Operators are scrambling to find a solution to this chaos which seems to get worse with every passing day: “shipping companies and other stakeholders are trying to resolve the backlog because there are real concerns that many year-end holiday goods will never reach consumers in time,” said Um Kyung-a, an analyst at Shinyoung Securities in Seoul. “This month will be the most challenging period but hopefully things will start to ease from the fourth quarter.”

This is a “hopeful” line we have heard every month since May. It has yet to come true.

Located at the gateway – both literal and metaphorical – of global Transpacific supply chains, accessible port terminals are an indispensable anchor to any hopes of normalizing supply chains. Alas, congestion at container terminals around the world has added pressure to already stretched supply chains. Covid-19 cases at ports, along with shortages of shipping containers and labor have aggravated the problem as exporters try to send goods to the U.S. and Europe before the end of the year.

According to Singapore Logistics Association chairman Dave Ng, vessels are waiting one to three days to berth at most major ports in Southeast Asia, including Singapore, The wait is more than three days at major ports in Northeast Asia and could extend to over a week in other parts of the world. And any incremental delays only cascade exponentially, adding more days to an already broken system.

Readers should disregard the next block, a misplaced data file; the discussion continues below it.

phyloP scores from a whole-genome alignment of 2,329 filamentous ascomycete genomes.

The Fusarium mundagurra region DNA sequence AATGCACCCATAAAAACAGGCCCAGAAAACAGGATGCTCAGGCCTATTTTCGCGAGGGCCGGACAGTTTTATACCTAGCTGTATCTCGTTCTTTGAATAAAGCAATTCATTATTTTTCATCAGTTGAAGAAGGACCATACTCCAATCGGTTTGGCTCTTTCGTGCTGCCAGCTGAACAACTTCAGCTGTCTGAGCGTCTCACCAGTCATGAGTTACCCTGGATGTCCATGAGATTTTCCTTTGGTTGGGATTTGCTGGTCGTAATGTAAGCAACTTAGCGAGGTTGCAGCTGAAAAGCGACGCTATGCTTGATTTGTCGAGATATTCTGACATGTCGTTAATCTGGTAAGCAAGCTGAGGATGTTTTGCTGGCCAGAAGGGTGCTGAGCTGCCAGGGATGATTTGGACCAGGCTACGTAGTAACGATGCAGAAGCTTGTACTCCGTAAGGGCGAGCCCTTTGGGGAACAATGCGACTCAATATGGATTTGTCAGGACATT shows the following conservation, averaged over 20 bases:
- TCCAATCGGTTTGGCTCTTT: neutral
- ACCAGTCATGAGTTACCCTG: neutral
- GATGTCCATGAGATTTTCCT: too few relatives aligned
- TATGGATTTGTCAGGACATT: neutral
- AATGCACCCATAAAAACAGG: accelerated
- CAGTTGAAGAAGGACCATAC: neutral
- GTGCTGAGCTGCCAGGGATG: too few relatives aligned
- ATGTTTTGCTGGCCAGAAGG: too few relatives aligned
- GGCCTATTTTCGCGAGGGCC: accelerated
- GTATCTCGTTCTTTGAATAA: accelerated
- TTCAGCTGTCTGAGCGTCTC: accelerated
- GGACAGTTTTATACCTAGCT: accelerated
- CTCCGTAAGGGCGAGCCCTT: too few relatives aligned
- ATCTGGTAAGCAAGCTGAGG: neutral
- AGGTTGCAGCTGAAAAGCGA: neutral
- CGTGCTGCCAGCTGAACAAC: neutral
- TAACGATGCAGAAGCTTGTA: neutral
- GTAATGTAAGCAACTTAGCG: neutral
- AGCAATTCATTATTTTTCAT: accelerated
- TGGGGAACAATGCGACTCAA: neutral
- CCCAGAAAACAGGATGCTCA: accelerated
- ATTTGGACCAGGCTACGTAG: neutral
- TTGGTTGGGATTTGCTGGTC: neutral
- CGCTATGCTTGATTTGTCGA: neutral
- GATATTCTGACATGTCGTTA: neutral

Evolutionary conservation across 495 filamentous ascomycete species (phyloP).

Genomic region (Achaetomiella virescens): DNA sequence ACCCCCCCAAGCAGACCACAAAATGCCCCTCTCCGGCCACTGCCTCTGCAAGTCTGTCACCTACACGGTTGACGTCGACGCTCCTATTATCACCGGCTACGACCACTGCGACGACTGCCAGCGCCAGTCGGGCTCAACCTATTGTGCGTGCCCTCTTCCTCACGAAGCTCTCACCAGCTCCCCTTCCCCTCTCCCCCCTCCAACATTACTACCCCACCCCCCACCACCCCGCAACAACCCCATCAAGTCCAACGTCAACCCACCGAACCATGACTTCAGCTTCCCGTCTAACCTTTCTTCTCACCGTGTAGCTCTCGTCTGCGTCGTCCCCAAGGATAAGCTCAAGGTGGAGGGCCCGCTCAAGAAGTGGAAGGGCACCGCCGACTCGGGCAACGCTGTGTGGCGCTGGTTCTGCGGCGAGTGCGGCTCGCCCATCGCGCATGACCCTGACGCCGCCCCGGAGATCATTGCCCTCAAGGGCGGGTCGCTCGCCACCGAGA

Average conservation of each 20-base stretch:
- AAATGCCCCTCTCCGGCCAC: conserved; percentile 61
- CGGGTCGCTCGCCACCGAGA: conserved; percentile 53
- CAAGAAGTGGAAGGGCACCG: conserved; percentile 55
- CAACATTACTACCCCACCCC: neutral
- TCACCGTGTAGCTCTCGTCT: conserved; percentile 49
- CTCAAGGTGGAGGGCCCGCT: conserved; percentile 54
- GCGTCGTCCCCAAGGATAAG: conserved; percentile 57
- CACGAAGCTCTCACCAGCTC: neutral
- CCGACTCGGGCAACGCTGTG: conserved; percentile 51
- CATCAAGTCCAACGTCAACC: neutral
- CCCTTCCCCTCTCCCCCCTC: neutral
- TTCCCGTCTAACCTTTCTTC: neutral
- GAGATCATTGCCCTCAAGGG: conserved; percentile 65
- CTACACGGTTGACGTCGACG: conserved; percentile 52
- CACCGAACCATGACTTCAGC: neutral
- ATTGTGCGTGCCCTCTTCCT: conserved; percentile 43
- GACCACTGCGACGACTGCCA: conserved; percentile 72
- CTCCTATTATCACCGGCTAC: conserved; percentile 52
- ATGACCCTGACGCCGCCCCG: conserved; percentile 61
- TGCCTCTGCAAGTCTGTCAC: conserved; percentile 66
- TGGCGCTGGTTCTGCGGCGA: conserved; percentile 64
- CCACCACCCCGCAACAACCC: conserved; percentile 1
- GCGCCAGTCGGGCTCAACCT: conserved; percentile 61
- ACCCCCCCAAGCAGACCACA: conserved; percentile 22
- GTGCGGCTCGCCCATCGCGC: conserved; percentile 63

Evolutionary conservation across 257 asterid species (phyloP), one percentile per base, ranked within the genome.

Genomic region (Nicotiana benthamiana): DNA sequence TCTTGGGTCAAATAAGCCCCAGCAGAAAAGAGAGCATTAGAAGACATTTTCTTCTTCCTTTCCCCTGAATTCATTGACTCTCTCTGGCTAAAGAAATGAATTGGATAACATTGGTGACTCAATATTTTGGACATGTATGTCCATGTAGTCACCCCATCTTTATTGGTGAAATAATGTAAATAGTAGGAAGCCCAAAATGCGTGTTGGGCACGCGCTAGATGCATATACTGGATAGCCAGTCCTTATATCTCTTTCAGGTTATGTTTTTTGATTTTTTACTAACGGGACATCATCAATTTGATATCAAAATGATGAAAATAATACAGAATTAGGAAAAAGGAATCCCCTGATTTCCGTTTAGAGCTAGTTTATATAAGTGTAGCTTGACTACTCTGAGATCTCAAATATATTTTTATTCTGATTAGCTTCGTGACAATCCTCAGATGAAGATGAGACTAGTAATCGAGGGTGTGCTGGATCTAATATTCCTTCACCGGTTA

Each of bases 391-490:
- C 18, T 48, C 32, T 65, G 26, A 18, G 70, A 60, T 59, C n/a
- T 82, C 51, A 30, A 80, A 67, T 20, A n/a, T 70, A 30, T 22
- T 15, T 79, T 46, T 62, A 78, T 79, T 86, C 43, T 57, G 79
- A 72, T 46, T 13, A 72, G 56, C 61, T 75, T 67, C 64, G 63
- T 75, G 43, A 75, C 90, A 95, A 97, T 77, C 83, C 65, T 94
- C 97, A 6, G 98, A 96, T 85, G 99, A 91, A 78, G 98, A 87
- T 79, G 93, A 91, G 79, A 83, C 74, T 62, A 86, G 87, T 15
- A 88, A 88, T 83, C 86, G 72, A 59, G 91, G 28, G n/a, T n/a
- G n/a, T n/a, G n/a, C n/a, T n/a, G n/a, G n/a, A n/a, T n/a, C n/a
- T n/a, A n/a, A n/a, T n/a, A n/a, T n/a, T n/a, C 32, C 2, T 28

“Global port congestion has introduced more uncertainty into planning and booking of sea shipments,” Ng told Bloomberg. “Ocean freight costs have increased five to six times from the levels pre-Covid and this has translated into higher operating costs for logistics companies.”

Logistics companies have been working to improve business productivity by sharing resources and leveraging technology, Ng said. But they still face difficulties in filling jobs, particularly driving and warehousing, which could impact operations in the near term, he said.